Erdogan asks Turks to prop up lira amid currency volatility

The Turkish currency has lost about 20 percent of its value since the beginning of the year.

    Erdogan asks Turks to prop up lira amid currency volatility
    Ankara has blamed 'manipulations' for the foreign exchange rate volatility [Chris McGrath/Getty Images]

    At the end of a volatile week for the embattled Turkish lira, President Recep Tayyip Erdogan has called on Turks to convert to convert foreign currency savings into the country's currency.

    The lira, which has fallen about 20 percent this year, hit a low of 4.93 against the US dollar on Wednesday, before Turkey's central bank raised its top interest rate by three percentage points to 16.5 percent in an attempt to help stabilise the currency.

    The emergency rate hike, which helped reduce some of the losses, was followed up by the central bank also saying on Friday that it would allow some foreign currency debt to be repaid at fixed lira rates.

    Speaking to supporters in the eastern city of Erzurum on Saturday, about one month before Turkey heads to the polls, Erdogan said: "My brothers who have dollars or euros under their pillow. Go and convert your money into lira. We will thwart this game together."

    Ankara has repeatedly said the lira's fall was a "conspiracy" by unnamed foreign powers to weaken Turkey.

    "If the financial sector plays such games to work against our investors and entrepreneurs, know that you will pay a steep price," Erdogan said on Saturday.

    'Structural problems'

    Al Jazeera's Sinem Koseoglu, reporting from Turkey's largest city, Istanbul, said that according to economists, what the Turkish lira has been suffering from is no different to what currencies from any other developing country are going through.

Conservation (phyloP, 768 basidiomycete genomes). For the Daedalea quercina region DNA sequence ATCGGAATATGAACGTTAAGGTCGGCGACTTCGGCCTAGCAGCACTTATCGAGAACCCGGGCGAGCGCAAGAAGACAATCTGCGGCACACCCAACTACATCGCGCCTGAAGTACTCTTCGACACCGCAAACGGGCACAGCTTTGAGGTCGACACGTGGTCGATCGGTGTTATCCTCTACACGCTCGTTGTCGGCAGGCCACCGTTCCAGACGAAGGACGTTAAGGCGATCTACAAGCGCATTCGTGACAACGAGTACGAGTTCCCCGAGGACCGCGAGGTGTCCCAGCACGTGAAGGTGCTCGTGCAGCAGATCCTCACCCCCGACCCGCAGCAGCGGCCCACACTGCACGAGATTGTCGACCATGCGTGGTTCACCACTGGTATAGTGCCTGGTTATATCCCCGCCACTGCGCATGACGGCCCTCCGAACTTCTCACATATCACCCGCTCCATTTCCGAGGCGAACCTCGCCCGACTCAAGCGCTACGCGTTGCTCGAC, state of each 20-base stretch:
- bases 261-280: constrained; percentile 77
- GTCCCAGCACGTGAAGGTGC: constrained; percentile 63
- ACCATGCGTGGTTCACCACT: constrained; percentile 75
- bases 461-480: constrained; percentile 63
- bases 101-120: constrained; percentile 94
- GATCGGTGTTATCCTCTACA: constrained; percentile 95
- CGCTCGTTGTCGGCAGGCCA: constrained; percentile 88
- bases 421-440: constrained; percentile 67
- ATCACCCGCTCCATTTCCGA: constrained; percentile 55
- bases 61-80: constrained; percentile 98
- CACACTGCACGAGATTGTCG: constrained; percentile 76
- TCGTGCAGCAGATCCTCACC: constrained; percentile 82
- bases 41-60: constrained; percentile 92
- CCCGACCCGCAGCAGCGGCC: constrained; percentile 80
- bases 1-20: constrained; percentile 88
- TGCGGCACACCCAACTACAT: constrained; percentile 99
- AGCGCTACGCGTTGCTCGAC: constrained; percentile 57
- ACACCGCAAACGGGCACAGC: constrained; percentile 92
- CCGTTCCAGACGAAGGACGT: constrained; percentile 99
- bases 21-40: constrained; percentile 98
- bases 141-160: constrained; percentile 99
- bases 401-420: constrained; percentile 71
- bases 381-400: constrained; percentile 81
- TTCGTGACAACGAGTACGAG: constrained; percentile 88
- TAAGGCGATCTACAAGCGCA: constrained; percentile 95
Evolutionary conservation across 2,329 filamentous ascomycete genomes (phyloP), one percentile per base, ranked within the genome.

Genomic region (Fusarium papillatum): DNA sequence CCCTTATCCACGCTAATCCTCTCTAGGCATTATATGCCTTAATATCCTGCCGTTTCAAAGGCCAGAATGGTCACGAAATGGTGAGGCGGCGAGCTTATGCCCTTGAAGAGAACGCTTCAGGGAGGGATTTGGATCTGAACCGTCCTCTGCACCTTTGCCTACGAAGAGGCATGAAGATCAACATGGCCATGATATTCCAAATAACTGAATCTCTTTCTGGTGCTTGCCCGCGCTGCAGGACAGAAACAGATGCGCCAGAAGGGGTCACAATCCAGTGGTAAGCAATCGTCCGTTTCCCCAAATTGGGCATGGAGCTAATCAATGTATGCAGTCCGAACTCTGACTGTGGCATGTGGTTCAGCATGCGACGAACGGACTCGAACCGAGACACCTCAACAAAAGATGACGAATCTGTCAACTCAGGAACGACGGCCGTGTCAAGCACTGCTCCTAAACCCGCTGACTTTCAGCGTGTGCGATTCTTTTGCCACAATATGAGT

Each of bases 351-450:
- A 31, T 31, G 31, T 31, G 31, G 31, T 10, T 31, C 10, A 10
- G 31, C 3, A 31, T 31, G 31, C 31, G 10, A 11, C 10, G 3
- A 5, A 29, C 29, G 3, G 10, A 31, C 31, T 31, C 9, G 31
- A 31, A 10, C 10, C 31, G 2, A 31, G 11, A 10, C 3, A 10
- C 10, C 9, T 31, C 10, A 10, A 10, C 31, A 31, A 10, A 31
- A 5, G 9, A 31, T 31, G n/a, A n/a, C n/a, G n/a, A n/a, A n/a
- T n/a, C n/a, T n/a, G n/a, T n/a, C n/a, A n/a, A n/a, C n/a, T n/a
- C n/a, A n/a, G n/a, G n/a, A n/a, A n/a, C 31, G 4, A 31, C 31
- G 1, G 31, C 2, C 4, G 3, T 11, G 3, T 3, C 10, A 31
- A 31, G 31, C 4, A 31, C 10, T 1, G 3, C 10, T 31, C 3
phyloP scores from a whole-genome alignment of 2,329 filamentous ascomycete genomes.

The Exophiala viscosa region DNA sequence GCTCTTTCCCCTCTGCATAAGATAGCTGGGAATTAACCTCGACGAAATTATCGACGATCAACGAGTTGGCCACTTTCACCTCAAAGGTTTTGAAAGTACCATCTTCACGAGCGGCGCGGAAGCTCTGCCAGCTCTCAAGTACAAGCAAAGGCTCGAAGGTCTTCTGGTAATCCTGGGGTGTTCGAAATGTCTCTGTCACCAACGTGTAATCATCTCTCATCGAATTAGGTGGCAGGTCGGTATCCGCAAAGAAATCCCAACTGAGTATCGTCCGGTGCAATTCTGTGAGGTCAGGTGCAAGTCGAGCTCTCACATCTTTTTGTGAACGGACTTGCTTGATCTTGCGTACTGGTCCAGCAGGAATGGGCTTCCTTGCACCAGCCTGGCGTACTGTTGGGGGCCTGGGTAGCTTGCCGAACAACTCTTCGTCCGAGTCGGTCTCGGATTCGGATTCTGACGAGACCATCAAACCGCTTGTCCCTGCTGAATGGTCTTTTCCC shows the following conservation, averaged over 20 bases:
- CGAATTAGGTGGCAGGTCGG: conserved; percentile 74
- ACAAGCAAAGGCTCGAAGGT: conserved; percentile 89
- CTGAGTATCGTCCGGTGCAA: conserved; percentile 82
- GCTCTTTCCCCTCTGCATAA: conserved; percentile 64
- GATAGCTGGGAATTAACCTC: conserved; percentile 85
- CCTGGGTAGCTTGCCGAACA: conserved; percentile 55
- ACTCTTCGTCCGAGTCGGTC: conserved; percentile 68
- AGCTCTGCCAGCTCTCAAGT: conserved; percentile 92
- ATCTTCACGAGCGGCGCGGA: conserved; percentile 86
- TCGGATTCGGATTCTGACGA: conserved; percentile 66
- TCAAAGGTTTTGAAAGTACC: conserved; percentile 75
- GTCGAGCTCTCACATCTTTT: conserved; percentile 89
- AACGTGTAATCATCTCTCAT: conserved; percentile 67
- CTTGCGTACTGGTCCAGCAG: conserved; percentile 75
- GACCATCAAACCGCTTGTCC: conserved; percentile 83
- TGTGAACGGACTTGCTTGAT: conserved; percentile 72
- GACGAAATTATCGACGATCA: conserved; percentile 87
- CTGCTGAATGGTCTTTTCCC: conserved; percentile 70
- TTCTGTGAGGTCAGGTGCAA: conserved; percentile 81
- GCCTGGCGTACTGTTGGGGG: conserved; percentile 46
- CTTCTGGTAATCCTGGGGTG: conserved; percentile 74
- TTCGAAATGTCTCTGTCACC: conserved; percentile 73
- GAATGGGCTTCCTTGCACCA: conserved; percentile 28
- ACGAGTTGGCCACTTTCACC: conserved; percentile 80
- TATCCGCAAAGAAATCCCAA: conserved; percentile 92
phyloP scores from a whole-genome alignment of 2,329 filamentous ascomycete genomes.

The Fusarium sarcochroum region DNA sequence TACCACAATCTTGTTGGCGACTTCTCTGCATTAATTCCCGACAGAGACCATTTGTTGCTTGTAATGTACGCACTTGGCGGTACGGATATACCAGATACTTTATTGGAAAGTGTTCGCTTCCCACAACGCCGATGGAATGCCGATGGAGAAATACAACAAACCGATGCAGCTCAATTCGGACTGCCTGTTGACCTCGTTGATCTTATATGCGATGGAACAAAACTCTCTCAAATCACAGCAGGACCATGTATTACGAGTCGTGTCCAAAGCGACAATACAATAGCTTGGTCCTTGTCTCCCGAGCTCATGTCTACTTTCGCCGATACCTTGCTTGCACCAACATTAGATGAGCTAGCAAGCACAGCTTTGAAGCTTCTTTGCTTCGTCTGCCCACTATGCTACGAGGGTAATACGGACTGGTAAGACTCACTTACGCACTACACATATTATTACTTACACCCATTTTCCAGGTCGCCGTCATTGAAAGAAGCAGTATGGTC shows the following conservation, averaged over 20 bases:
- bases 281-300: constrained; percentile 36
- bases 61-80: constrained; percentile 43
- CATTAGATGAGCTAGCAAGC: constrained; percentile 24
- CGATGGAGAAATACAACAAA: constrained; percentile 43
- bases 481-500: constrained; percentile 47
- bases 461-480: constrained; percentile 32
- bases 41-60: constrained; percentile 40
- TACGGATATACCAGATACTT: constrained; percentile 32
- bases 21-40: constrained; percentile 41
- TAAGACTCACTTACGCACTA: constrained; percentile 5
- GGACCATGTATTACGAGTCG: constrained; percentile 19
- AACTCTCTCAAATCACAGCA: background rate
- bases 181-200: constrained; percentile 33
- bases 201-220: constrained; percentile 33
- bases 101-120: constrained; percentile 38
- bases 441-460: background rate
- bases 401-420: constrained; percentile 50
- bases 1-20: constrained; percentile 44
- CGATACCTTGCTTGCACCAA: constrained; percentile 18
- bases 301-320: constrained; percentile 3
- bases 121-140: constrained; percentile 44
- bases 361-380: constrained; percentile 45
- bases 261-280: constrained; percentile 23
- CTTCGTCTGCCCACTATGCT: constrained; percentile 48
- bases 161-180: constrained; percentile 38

"But they emphasise that the Turkish economy has some structural problems: high external debt - above $450bn - and accumulated foreign currency debt for the private sector," she added.

    The political situation in Turkey, as well as the instability of neighbouring countries, is also a factor, Koseoglu noted. 

    "There is a state of emergency under way since the failed coup in 2016 which is a major problem for many foreign investors ... [as is] the ongoing the ongoing military operations in northern Syria."

    Prime Minister Binali Yildirim on Friday blamed "manipulations" for the lira's weakness, "especially ahead of the elections".

    "Our economy is based on strong foundations," Yildirim said during a rally in Izmir.

    Call to lift state of emergency

    Turkey is holding snap presidential and parliamentary elections on June 24.

    Erdogan on Wednesday said he would not let "global governance types" ruin the country and said the lira's volatility did not reflect economic realities.

    Faik Oztrak, the deputy chair of Turkey's main opposition party Republican People's Party (CHP), issued a statement in which he asked parliament to lift the state of emergency as a means to "find a solution" to the currency volatility.

    "The presidential office's influence on economic management should also be lifted and the public should be guaranteed through a written statement that the Central Bank is free to use its tools," Oztrak said in the statement carried by Turkish newspaper Hurriyet. 

    SOURCE: Al Jazeera and news agencies


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